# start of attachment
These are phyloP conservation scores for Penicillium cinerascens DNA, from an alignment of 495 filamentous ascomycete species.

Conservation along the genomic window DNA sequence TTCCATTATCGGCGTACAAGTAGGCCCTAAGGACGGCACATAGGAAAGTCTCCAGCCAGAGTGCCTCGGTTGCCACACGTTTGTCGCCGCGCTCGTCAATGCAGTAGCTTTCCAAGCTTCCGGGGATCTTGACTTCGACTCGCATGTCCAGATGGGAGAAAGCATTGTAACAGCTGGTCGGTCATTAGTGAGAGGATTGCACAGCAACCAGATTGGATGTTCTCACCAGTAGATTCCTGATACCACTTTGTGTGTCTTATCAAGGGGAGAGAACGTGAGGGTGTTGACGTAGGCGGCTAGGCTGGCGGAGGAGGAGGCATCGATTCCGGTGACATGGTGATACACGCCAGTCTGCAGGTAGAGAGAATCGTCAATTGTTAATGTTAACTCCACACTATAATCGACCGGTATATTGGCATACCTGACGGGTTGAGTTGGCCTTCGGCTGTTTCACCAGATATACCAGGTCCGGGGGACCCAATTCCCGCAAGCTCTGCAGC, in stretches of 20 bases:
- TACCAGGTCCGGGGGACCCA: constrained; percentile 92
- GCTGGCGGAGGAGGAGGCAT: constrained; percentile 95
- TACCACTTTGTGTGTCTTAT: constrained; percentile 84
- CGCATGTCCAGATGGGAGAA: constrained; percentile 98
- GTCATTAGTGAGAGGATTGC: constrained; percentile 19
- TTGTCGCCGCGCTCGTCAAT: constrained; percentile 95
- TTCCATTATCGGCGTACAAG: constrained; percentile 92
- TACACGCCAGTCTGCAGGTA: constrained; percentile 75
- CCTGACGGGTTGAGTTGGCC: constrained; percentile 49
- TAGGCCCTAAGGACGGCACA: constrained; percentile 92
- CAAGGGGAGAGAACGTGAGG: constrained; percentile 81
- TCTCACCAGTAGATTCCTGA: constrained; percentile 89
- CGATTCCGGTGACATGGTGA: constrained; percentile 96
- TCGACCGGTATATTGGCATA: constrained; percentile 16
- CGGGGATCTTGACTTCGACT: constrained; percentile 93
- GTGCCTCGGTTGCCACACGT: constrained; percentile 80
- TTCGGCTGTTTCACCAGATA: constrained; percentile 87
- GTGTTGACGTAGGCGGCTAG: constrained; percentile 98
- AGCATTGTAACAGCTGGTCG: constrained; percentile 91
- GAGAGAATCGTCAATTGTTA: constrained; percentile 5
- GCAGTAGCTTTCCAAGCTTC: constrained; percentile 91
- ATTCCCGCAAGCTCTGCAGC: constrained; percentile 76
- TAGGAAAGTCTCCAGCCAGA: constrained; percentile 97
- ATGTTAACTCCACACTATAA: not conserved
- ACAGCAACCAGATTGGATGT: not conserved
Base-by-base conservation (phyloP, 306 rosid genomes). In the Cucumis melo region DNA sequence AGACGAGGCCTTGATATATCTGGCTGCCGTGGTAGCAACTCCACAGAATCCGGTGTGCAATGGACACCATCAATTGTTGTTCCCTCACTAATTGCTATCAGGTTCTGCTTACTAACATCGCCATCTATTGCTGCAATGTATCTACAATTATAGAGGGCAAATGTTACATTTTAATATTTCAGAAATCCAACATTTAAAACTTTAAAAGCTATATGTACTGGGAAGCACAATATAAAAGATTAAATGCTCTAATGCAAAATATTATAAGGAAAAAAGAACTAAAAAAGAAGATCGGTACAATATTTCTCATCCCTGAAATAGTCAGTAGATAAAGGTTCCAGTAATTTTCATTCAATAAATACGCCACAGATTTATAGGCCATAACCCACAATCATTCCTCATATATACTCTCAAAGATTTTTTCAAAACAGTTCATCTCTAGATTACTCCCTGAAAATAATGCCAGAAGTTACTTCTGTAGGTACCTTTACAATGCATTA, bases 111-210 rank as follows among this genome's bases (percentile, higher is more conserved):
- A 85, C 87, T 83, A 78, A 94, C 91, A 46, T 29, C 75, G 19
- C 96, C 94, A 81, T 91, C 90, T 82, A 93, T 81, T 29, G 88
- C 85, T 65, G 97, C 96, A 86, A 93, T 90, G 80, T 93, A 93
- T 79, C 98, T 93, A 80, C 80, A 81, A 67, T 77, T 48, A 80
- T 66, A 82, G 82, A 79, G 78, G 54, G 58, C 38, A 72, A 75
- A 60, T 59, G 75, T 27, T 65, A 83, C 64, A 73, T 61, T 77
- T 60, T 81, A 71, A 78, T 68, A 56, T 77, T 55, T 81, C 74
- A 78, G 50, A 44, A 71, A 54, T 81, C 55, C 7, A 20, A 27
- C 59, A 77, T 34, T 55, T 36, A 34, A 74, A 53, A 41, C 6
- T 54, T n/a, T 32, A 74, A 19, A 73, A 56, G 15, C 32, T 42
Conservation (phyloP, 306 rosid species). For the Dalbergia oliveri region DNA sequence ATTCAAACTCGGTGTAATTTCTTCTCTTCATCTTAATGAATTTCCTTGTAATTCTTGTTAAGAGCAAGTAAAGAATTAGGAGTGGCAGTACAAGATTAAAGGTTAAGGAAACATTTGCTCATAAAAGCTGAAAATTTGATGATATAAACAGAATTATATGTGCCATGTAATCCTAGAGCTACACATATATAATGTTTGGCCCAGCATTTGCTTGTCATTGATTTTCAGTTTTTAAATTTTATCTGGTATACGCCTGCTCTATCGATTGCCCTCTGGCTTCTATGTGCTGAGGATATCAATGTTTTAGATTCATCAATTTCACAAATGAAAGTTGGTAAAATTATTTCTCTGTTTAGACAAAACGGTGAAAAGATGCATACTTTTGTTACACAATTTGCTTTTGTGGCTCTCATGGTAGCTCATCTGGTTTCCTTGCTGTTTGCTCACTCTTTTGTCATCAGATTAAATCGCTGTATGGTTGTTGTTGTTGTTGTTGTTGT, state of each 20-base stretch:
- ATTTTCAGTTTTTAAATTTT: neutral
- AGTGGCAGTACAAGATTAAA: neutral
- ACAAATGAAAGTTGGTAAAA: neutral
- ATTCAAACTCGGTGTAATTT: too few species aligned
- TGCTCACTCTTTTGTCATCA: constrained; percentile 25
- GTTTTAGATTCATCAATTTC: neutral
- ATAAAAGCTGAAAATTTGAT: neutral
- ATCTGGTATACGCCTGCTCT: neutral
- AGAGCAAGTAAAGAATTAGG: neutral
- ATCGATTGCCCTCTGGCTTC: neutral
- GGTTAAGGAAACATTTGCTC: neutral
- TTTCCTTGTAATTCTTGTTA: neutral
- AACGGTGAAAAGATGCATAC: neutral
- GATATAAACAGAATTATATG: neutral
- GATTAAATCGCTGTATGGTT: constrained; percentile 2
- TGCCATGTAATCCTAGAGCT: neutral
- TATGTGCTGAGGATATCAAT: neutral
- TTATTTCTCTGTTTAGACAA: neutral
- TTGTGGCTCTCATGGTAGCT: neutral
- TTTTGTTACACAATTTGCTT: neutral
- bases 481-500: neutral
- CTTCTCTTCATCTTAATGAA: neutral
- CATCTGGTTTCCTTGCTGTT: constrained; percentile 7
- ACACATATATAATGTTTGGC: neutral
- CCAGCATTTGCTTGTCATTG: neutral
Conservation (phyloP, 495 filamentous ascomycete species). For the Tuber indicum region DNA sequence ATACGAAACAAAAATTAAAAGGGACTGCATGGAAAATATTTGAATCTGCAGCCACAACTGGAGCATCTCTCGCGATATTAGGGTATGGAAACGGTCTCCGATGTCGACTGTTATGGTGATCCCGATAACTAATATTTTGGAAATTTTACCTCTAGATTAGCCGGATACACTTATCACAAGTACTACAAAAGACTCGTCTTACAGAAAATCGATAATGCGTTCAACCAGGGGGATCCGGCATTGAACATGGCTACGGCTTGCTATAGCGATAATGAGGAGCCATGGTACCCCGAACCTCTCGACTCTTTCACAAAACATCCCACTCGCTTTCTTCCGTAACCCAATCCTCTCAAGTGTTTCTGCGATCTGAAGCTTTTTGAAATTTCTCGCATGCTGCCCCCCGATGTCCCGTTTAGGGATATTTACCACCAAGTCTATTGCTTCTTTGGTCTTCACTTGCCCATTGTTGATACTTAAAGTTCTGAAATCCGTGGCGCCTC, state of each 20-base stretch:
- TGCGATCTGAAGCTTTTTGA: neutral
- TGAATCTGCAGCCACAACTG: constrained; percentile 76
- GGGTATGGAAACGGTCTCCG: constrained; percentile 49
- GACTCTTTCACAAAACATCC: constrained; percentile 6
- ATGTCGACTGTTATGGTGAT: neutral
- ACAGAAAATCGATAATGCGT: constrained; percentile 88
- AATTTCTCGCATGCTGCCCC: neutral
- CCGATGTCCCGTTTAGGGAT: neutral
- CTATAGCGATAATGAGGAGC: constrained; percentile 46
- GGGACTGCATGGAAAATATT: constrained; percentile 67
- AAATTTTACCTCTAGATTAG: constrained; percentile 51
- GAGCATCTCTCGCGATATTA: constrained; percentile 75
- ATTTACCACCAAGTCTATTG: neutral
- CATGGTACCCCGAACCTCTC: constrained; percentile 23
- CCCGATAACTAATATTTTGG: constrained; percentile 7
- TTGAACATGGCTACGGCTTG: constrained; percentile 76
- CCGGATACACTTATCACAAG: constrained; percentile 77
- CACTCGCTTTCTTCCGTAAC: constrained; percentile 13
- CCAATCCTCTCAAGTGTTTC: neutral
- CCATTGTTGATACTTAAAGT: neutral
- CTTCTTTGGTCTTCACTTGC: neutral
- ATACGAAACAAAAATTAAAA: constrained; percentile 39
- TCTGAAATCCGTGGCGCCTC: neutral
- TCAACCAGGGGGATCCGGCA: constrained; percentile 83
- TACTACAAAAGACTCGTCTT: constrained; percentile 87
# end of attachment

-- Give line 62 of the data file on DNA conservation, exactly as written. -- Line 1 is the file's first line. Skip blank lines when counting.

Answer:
- CATCTGGTTTCCTTGCTGTT: constrained; percentile 7